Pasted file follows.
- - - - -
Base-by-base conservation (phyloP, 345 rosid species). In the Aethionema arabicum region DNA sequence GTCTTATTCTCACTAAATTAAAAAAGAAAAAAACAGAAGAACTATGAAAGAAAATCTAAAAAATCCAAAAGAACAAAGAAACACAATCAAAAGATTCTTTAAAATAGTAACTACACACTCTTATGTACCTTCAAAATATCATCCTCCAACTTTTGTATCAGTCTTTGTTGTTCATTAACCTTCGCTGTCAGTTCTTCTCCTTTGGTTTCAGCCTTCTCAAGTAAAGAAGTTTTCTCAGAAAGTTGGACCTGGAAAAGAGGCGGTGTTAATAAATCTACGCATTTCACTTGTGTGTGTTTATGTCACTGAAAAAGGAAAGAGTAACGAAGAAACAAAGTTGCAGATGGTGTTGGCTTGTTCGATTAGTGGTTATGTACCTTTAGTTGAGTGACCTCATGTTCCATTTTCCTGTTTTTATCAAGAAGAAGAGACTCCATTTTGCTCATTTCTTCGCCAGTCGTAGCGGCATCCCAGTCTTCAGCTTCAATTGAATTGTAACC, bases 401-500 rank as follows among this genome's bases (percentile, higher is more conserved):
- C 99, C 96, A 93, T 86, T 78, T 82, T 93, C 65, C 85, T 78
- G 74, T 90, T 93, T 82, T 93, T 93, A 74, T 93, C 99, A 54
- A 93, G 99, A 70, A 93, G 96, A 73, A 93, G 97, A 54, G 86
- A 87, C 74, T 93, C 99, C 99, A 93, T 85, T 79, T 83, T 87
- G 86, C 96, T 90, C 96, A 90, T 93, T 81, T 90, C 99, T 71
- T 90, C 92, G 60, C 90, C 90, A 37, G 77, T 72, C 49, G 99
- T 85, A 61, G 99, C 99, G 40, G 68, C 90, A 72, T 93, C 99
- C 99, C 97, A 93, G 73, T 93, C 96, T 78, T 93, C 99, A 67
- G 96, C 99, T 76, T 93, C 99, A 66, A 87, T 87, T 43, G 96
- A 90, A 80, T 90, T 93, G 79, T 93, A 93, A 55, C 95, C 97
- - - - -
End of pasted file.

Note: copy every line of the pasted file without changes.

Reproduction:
Base-by-base conservation (phyloP, 345 rosid species). In the Aethionema arabicum region DNA sequence GTCTTATTCTCACTAAATTAAAAAAGAAAAAAACAGAAGAACTATGAAAGAAAATCTAAAAAATCCAAAAGAACAAAGAAACACAATCAAAAGATTCTTTAAAATAGTAACTACACACTCTTATGTACCTTCAAAATATCATCCTCCAACTTTTGTATCAGTCTTTGTTGTTCATTAACCTTCGCTGTCAGTTCTTCTCCTTTGGTTTCAGCCTTCTCAAGTAAAGAAGTTTTCTCAGAAAGTTGGACCTGGAAAAGAGGCGGTGTTAATAAATCTACGCATTTCACTTGTGTGTGTTTATGTCACTGAAAAAGGAAAGAGTAACGAAGAAACAAAGTTGCAGATGGTGTTGGCTTGTTCGATTAGTGGTTATGTACCTTTAGTTGAGTGACCTCATGTTCCATTTTCCTGTTTTTATCAAGAAGAAGAGACTCCATTTTGCTCATTTCTTCGCCAGTCGTAGCGGCATCCCAGTCTTCAGCTTCAATTGAATTGTAACC, bases 401-500 rank as follows among this genome's bases (percentile, higher is more conserved):
- C 99, C 96, A 93, T 86, T 78, T 82, T 93, C 65, C 85, T 78
- G 74, T 90, T 93, T 82, T 93, T 93, A 74, T 93, C 99, A 54
- A 93, G 99, A 70, A 93, G 96, A 73, A 93, G 97, A 54, G 86
- A 87, C 74, T 93, C 99, C 99, A 93, T 85, T 79, T 83, T 87
- G 86, C 96, T 90, C 96, A 90, T 93, T 81, T 90, C 99, T 71
- T 90, C 92, G 60, C 90, C 90, A 37, G 77, T 72, C 49, G 99
- T 85, A 61, G 99, C 99, G 40, G 68, C 90, A 72, T 93, C 99
- C 99, C 97, A 93, G 73, T 93, C 96, T 78, T 93, C 99, A 67
- G 96, C 99, T 76, T 93, C 99, A 66, A 87, T 87, T 43, G 96
- A 90, A 80, T 90, T 93, G 79, T 93, A 93, A 55, C 95, C 97